Irene received her B.A. degree from Columbia University in 2013. She coordinated the mosquito study led by Lindsay Bellani, which seeks to understand why some people are more attractive to mosquitoes than others. Since 2014, Irene has been working with Conor McMeniman on molecular and behavioral mechanisms of carbon dioxide perception in the mosquito.
Andreas Keller Ph.D.
Andreas received his Diplom degree in Virology from the Friedrich-Alexander- University in Erlangen, Germany. He received his PhD degree in Genetics from the Julius-Maximilian-University in Wuerzburg, Germany, where he worked with Dr. Martin Heisenberg. Andreas is the 2003 recipient of the Marco S. Stoffel Postdoctoral Fellowship in Mind, Brain and Behavior. He was named postdoctoral finalist for a 2008 Blavatnik Award for Young Scientists from the New York Academy of Sciences. Andreas is the recipient of a 2008 Branco Weiss Science in Society Fellowship and a 2009 NARSAD Young investigator award. Andreas investigates the perceptual rules of smell in humans. (Photo: Ronniedavidphotography.com, 2011)
Molly Liu B.A.
Molly earned her B.A. in Biological Sciences at the University of Chicago in 2013, where she worked with Chip Ferguson on the role of asymmetric BMP signaling in Drosophila female germline stem cells. She also carried out a summer project at UCSF in the laboratory of Yuh Nung Jan on Drosophila cardiac physiology. Her other research experiences were with Shawn Xu and Pan Zheng (University of Michigan) and Yi Rao (NIBS-Beijing). She rotated in the Vosshall Lab in the fall of 2013, working with Laura Duvall on determinants of female mosquito host seeking suppression after a blood meal and with Ben Matthews on mosquito gene editing using the CRISPR/Cas9 system. She joined the lab in September 2014, and is investigating the neural correlates of mosquito host-seeking suppression after a blood meal.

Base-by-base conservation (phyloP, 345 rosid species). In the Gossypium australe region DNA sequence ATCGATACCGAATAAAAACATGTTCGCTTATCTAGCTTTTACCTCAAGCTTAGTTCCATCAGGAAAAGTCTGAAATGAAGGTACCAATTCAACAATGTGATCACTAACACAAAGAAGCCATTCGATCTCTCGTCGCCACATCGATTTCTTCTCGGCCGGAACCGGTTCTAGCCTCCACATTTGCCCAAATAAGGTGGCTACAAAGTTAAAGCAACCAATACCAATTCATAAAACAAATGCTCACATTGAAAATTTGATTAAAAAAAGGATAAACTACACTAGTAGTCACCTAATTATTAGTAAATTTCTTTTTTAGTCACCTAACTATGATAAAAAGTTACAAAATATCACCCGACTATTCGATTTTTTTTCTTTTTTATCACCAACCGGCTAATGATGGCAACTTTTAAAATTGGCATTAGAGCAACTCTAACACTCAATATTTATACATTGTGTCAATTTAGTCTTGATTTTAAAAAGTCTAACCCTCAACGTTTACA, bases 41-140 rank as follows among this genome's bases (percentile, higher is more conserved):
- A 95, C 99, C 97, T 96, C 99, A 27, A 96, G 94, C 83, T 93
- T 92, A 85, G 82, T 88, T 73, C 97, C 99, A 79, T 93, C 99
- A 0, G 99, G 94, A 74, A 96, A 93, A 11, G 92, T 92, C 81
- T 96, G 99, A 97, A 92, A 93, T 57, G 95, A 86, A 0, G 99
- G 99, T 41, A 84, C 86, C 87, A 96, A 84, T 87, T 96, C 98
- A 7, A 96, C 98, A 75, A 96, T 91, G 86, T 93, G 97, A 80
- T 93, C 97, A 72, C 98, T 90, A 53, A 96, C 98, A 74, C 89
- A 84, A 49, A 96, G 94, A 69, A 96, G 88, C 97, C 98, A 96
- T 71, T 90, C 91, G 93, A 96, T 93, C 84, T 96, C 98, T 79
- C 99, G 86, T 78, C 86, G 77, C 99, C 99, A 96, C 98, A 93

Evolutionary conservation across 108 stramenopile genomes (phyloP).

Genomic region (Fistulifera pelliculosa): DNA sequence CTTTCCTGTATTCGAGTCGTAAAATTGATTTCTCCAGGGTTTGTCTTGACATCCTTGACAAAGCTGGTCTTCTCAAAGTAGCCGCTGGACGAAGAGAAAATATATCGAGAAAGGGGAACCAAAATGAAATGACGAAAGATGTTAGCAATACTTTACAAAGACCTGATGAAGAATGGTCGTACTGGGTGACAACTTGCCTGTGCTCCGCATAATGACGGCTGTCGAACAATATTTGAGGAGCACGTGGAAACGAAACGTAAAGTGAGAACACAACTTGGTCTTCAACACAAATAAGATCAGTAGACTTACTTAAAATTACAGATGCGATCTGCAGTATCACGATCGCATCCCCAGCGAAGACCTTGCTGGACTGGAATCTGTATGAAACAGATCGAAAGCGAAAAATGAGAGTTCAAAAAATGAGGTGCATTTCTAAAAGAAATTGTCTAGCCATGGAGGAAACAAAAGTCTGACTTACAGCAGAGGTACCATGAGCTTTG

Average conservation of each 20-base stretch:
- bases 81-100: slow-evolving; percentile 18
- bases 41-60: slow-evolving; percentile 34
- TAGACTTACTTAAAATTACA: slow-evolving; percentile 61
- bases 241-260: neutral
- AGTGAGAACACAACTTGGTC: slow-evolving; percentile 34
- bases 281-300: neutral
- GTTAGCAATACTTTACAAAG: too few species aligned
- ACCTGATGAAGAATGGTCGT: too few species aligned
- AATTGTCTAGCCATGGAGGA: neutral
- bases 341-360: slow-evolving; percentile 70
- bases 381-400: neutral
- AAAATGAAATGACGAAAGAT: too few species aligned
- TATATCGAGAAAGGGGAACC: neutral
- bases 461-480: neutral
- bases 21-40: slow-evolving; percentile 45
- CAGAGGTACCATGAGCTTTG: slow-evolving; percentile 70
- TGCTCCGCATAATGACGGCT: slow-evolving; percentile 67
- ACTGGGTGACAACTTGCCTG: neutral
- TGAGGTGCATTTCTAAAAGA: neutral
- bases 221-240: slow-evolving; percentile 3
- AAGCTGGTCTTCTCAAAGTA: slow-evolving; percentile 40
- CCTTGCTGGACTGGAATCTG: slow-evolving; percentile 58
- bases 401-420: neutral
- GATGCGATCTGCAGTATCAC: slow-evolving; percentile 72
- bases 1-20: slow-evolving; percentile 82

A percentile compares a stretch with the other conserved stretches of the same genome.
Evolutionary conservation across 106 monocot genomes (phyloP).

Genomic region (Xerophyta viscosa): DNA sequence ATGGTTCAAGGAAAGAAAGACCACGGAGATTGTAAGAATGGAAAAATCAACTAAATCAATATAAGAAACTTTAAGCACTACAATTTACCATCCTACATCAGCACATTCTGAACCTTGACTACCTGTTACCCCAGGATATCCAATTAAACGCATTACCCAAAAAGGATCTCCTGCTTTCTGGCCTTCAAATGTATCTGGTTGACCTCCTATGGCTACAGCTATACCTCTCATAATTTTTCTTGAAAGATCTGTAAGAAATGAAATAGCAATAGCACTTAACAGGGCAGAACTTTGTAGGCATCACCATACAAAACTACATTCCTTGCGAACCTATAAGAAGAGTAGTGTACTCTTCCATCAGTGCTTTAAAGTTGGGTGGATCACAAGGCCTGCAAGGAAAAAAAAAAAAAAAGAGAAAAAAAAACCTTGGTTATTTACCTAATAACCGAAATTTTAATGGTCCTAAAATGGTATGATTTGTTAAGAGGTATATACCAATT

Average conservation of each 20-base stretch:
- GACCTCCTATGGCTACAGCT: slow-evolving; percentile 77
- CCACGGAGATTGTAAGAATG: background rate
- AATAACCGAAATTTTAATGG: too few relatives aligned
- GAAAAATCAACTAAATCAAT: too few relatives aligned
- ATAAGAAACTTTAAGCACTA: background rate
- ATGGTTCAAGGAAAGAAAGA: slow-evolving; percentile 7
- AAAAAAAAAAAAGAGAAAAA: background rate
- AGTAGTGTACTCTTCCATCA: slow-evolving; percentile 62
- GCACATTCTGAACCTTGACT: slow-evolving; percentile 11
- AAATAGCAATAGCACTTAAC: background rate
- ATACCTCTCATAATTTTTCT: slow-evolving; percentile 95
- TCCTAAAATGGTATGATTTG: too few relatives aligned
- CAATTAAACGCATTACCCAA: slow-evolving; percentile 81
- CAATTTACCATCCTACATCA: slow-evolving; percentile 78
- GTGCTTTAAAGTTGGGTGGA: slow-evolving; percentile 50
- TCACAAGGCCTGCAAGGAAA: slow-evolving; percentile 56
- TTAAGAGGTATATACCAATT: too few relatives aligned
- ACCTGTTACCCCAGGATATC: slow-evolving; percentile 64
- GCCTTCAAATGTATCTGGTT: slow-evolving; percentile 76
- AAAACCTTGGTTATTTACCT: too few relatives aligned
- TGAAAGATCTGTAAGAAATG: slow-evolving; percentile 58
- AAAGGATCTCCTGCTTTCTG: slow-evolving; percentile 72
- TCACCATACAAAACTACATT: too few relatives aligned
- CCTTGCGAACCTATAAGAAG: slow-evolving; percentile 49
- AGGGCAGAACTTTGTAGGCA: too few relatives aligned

Ben earned a BS in biology from the California Institute of Technology in 2004 and a PhD in Neurobiology and Behavior from Columbia University in 2010. For his PhD he worked in the laboratory of Wes Grueber and worked on the mechanisms of dendrite self-avoidance mediated by the Dscam gene. He joined the Vosshall Lab in September 2010 to work on genes and circuits controlling oviposition in the mosquito. He received a 2010 Henry and Marie Josee Kravis Postdoctoral fellowship and a 2011 Jane Coffin Childs Postdoctoral fellowship. Ben works on the genomics and neurogenetics of oviposition in the mosquito.(Photo: Ronniedavidphotography.com, 2011)
Conor McMeniman Ph.D.
Conor received his PhD from the University of Queensland, where he worked with Scott O'Neill to use Wolbachia to shorten the lifespan of Aedes aegypti mosquitoes. In the Vosshall Lab, Conor is working on genes and neural circuits controlling sensitivity to carbon dioxide in Aedes. He is a 2009 recipient of the Henry and Marie Josee Kravis Postdoctoral Fellow Award and a 2010 recipient of a Human Frontiers Science Program Long-Term Postdoctoral Fellowship. He is studying carbon dioxide chemoreception in the mosquito. (Photo: Ronniedavidphotography.com, 2011)